STRESS IN AMERICA: Impact of Discrimination on Mental Health

June 22, 2016

A wealth of psychological research shows that discrimination
can exacerbate stress. Moreover, discrimination-related stress is
linked to mental health issues, such as anxiety and depression,
even in children.1,2 In this year’s examination of the state of
Stress in America™, the American Psychological Association (APA)
highlights the connection between discrimination and stress,
along with the resulting impacts on relationships, employment
and overall health.
Experiencing Discrimination in America
Nearly seven in 10 adults in the U.S. (69 percent) report having experienced
any discrimination, with 61 percent reporting experiencing day-to-day
discrimination, such as being treated with less courtesy or respect, receiving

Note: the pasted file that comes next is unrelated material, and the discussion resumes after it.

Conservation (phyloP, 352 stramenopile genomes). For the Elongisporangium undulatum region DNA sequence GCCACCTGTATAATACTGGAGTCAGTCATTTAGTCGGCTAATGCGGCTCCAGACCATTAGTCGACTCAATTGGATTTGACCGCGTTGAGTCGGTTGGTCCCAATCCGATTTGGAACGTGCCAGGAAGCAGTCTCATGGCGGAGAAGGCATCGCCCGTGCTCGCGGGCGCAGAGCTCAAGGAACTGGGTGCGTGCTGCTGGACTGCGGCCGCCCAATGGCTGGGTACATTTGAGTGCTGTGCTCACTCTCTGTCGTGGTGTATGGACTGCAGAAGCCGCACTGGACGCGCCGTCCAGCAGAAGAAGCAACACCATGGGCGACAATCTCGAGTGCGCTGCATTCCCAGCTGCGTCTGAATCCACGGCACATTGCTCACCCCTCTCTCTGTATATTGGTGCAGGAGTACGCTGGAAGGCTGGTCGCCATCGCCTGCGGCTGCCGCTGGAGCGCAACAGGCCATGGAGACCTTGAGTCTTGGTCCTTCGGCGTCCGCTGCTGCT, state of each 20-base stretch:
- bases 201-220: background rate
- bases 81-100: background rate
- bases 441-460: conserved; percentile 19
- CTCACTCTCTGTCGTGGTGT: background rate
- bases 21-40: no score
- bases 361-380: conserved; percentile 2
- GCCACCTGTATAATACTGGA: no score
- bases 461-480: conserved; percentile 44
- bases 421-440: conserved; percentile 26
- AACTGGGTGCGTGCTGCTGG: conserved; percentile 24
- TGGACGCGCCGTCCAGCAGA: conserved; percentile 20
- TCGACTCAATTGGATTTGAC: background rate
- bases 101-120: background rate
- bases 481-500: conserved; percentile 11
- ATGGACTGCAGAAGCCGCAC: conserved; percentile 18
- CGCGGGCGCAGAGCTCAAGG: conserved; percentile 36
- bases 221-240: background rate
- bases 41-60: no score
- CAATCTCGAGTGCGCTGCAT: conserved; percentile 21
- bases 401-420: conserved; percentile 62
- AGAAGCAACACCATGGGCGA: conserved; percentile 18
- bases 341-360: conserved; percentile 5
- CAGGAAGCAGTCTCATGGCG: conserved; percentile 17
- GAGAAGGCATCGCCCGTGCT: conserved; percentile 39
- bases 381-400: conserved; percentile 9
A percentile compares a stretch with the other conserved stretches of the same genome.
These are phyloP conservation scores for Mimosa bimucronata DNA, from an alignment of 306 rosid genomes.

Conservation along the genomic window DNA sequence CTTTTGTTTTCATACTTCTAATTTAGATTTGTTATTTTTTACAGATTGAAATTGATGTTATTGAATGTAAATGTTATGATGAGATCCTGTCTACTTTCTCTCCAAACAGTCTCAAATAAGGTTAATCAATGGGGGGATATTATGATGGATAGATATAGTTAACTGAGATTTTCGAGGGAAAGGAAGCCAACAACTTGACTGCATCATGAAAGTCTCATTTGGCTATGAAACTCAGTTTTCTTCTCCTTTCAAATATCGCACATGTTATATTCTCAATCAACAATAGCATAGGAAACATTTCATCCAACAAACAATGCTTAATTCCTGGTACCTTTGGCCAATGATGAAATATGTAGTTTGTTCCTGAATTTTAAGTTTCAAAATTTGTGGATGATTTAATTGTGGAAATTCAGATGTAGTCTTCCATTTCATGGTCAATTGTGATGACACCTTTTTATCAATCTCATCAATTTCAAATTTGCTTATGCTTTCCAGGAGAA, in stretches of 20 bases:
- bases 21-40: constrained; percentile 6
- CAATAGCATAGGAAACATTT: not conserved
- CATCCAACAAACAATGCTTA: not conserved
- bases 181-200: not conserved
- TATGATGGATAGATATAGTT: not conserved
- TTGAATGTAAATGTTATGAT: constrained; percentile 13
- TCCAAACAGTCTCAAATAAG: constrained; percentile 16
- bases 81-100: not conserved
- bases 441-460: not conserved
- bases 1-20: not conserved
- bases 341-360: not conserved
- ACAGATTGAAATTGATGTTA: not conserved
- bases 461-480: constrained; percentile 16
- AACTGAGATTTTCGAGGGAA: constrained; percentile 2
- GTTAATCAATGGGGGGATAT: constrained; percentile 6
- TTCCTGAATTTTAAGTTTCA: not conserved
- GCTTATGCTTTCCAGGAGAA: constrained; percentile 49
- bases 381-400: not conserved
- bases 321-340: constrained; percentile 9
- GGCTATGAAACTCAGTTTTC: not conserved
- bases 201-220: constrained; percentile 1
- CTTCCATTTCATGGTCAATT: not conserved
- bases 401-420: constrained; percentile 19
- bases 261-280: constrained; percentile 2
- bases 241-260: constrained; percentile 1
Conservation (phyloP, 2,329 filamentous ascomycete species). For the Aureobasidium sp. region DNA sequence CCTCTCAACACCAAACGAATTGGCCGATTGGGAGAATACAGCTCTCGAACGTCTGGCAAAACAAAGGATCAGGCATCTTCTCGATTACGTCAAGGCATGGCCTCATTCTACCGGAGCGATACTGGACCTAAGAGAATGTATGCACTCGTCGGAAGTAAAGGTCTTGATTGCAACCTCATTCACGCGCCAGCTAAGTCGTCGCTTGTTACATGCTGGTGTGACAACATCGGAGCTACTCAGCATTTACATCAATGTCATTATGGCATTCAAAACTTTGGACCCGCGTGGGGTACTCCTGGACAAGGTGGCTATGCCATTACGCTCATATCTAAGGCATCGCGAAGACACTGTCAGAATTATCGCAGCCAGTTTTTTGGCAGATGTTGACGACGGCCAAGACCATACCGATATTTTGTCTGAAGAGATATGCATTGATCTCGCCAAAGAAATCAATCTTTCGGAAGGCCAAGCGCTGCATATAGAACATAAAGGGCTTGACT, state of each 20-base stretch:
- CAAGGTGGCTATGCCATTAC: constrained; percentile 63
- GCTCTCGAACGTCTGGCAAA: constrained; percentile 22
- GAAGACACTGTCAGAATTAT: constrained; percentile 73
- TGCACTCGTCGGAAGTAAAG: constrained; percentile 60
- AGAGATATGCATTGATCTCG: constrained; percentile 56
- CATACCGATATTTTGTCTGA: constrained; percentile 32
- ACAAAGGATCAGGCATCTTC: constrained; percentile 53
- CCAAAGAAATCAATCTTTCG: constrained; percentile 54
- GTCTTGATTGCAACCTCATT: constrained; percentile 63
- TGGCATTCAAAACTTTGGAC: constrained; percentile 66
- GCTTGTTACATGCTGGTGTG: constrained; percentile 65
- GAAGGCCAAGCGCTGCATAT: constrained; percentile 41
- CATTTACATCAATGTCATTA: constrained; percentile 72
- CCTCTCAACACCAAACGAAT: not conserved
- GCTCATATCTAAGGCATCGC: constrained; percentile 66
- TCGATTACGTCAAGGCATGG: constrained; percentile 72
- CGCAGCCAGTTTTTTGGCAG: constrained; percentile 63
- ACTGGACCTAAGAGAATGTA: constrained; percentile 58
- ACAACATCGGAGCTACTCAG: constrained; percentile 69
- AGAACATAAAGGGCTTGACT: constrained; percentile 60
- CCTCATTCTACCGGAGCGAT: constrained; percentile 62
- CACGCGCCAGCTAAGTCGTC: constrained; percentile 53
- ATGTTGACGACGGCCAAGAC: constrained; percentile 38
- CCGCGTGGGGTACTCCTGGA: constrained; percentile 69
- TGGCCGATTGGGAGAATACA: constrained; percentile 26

poorer service than others, and being threatened or harassed. Within this
report, discrimination is reported across subgroups of adults, including age,
race or ethnicity,3 disability, gender, sexual orientation and gender identity.
For example, adults with a disability are twice as likely as adults without a
disability to say that their life has been harder (a lot or some) because of
discrimination and that discrimination has interfered with them being able to
live a full and productive life (for both references: 19 percent of adults with a
disability vs. 9 percent of adults without a disability).4 For all groups surveyed,
the most commonly reported experiences of major discrimination relate to
Almost half of all adults (47 percent) report experiencing major forms of
discrimination, which include police unfairly stopping, searching, questioning,
physically threatening or abusing them; neighbors making life difficult for
them or their family upon moving into a neighborhood; a teacher or advisor
discouraging them from continuing their education; or experiencing unfair
treatment when receiving health care

The good news is that the Pro Bono Counseling is free and available by Googling that site. You may also call our office for other agencies offering pro-bono mental health counseling.

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